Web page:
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[ 2010-06-04 ]

Investment Bank fined £33.3m for client funds error
London (UK) – 04 June 2010 – The Times - The Financial
Services Authority has fined JP Morgan £33.3 million — its
largest ever financial penalty against a company — for
failing to keep clients’ money in a separate account.

The error went undetected for seven years and, if the bank
had gone bust during that time, clients could have lost
their money. the FSA said.

Banks’ treatment of clients money has been in the spotlight
since the collapse of Lehman Brothers. Thousands of clients,
including many hedge funds, saw their funds trapped in the
failed bank and as a consequence themselves went bust or
suffered severe liquidity problems.

The FSA said yesterday that during the period between
December 2002 and October 2008 JP Morgan client balances
fluctuated between $1.9 billion (£1.3 billion) and $23

The fine is equivalent to 1 per cent of the average amount
of money that was not properly separated. The penalty was
reduced by 30 per cent from £47.6 million because JP Morgan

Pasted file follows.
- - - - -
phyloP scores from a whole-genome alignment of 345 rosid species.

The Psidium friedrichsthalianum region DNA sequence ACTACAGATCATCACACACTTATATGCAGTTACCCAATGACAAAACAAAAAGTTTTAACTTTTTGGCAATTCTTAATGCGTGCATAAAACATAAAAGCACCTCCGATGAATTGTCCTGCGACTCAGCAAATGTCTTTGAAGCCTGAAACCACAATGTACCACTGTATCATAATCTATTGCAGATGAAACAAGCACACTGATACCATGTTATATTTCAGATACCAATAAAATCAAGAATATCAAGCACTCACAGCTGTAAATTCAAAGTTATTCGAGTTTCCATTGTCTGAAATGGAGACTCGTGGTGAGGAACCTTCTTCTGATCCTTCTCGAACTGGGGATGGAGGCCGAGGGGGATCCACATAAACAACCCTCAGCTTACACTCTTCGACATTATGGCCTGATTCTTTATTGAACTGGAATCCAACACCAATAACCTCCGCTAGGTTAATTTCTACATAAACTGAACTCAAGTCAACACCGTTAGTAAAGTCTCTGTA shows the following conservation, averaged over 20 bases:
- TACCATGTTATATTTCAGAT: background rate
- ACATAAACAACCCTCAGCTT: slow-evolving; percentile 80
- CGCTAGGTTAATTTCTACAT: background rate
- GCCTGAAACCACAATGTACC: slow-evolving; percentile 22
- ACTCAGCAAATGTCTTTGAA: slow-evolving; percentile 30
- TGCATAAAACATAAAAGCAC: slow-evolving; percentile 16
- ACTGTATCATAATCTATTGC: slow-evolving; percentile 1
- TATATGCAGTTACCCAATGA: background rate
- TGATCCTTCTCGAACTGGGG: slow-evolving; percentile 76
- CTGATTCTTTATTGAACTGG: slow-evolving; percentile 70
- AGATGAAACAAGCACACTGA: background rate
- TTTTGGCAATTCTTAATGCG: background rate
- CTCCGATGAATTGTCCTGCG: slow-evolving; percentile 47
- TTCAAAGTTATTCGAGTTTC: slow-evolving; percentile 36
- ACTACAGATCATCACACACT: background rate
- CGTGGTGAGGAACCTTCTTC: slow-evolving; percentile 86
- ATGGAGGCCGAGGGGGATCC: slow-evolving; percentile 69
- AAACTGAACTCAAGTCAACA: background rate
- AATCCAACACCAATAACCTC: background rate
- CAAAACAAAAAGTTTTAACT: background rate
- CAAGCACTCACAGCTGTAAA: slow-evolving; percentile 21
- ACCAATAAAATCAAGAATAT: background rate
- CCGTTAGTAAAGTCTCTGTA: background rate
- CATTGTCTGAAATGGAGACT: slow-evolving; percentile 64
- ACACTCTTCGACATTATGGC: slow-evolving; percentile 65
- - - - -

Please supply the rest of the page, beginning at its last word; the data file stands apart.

“worked constructively” with the regulator during the

The fine is being levied against JP Morgan Securities
(JPMSL) over money held in its futures and options business.
The error occured after the merger of JP Morgan and Chase.

The FSA has in the past couple of years stepped up its
pressure on banks, asset managers and stockbrokers over
their treatment of clients’ money.

It has created a special task force to investigate practices
in this area and has written to chief executives of
financial firms and their auditors warning them to be much
more vigilant. Firms are meant to keep clients’ money
separate at all times and maintain legal agreements and
paperwork to a high standard so that they know what clients
funds they are holding at all times. These funds can be in
the form of money or other investments such as securities.

Margaret Cole, FSA director of enforcement and financial
crime, said: “JPMSL committed a serious breach of our client
money rules by failing to segregate billions of dollars of
its clients’ money for nearly seven years.”

Sally Dewar, FSA managing director of risk, said: “It is
crucial that firms are compliant with the FSA’s client money
and assets rules. The creation of a specific unit (within
the FSA) means that firms need to raise their game as the
FSA’s focus on this area will continue to intensify.”

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